- Hardcover: 240 pages
- Publisher: St. Martin's Press (January 15, 2005)
- Language: English
- ISBN-10: 1403964300
- ISBN-13: 978-1403964304
- Product Dimensions: 6.4 x 1 x 9.6 inches
- Shipping Weight: 13.6 ounces (View shipping rates and policies)
- Average Customer Review: 9 customer reviews
- Amazon Best Sellers Rank: #1,879,400 in Books (See Top 100 in Books)
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True Witness: Cops, Courts, Science, and the Battle against Misidentification Hardcover – December 23, 2004
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“Jim Doyle's new book, True Witness, could not have come at a more opportune time to help inform and shape the growing and intensifying national debate about the value and reliability of eye witness identification testimony. A factual story that reads like fiction, not like an academic treatise, Doyle's book will attract and hold the attention of people on all sides of this important issue. Prosecutors, defense attorneys, police investigators, jurists and the public cannot help but benefit from exposure to True Witness.” ―William J. Bratton, Chief of Police, Los Angeles, and former Police Commissioner of New York City and Boston
“True Witness moves like a novel as it provides the reader with real people facing enormous odds against the flaws of eye witness identification, yet often emerging victorious. Any reader who is fascinated with the criminal justice system will love this work -- cheering for the innocent as well as those who catch the guilty. You cannot put this book down.” ―Rikki Klieman, Trial Attorney, Today Show Legal Analyst and Court TV Anchor
“As someone who has been in the forefront of the battle against mistaken identification, I can say that Doyle has captured the tensions and challenges, the characters and the issues, like no one else.” ―Elizabeth Loftus, co-author of Witness for the Defense and The Myth of Repressed Memory
“Anyone who is interested in knowing why eyewitnesses make mistakes -- the single greatest cause of wrongful convictions and how best to prevent those errors should buy this very readable book.” ―Barry Scheck, Cardozo Law School, Co-Director, The Innocence Project
“Doyle's work is a gem, its words fly by, its message sinks in deeply–how to avoid convicting the innocent and letting the guilty go free. His tale of colorful characters, memorable cases, three-cornered battles among police, prosecutors and defenders produces a singular insight into how, in the real world, we can make things better. Where we have failed for years, James Doyle shows us how we may finally succeed.” ―James B. Zagel , United States District Judge, Former Director, Illinois State Police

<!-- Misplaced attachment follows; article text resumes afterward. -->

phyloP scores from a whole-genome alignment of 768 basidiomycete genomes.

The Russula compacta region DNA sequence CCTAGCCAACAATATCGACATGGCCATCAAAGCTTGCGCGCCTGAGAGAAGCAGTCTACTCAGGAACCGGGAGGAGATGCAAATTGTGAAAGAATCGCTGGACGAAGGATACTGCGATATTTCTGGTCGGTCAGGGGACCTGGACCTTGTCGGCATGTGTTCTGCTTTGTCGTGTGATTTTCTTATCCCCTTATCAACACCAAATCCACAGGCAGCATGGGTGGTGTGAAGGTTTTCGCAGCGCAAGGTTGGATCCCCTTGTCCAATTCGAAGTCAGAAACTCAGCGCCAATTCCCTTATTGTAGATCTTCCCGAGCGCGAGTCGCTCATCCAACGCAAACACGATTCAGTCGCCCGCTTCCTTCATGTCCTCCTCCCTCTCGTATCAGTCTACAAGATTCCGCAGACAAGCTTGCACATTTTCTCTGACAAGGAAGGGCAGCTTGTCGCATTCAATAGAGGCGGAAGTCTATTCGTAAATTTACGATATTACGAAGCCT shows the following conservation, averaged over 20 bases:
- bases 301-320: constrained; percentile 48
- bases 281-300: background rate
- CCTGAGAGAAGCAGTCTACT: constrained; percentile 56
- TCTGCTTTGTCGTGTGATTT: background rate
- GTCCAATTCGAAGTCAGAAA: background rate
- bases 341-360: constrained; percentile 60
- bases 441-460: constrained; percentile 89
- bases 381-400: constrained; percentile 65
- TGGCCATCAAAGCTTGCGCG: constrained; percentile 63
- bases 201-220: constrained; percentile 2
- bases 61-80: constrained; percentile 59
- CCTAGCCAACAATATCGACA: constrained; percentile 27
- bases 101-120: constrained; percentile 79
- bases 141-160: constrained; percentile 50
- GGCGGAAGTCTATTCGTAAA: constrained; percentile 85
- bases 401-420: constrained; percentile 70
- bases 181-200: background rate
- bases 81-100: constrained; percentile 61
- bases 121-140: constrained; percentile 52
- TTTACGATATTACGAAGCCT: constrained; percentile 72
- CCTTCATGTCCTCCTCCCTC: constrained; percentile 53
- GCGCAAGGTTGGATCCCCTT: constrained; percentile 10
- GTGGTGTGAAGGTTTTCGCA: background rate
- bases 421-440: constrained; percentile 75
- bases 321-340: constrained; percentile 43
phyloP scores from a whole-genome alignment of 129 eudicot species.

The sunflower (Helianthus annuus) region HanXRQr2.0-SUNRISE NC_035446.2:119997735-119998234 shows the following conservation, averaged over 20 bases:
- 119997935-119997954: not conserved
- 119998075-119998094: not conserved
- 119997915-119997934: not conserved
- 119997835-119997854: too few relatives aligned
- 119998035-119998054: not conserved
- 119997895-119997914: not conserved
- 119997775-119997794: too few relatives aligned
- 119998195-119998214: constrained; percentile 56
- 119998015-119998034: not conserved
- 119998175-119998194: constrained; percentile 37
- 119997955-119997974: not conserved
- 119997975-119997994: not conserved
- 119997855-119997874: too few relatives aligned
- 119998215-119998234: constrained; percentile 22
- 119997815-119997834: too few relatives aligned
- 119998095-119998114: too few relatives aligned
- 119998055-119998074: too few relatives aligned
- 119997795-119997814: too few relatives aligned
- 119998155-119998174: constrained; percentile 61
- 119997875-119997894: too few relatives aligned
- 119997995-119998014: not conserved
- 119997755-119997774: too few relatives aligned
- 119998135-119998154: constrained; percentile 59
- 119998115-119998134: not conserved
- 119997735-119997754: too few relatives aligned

About the Author
James M. Doyle is a veteran litigator, the leading legal authority on eyewitness testimony and the coauthor, with Elizabeth Loftus, of Eyewitness Testimony: Civil and Criminal, "The Bible" for lawyers. He lives in Brookline, Massachusetts.
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For almost 100 years, psychologists have been warning that the legal system's assumptions about eyewitnesses are flawed. Harvard professor Hugo Musterberg's first book on the subject written in 1908 prompted a vigorous backlash from Dean John Henry Wigmore, author of the widely used treatise on evidence. Since then, Musterberg and Wigmore's successors have struggled over the place of psychological research on perception and memory in the courtroom. Doyle's book traces that struggle, focusing on the major personalities, and on the cases of the wrongfully convicted. The primary focus is the psychologists, but jurists, prosecutors, defense attorneys, police officers, and politicians are all included.
Primarily useful as a history and discussion of policy. The 10 pages of endnotes are an excellent guide for readers interested in futher details.
Professor Doyle, a colleague of mine at Roger Williams University School of Law, presents a detailed history of the intersection of science (psychology) and law (eyewitness identification), and his up-to-date observations drive home the need for furthering both.
Not content with presenting simply a "story," an "exposé," or an analysis of things gone wrong, Doyle delivers a compelling argument for change in the way eyewitness identifications are handled by police and employed by prosecutors as evidence for juries to consider. As a veteran criminal litigator, Doyle has truly "been there" - a fact that lends a considerable dose of authenticity to this argument.
Written at a level accessible to any reader for whom this book would be of interest (students and practitioners of law, criminology, forensic psychology, for example), the book is, as U.S. District Court Judge James Zagel claims on the back cover, "a gem."
Read Doyle's story and decide for yourself if you are being fair to your eye witness identifications or if you are just doing it "the way it's always been done around here."
If you found new ammunition for your duty pistol that improved the accuracy of every round fired by at least 50%, would you continue to carry the same old duty ammo?
When life-saving resources are at your disposal, don't leave them in the trunk.
I would make it "assigned reading".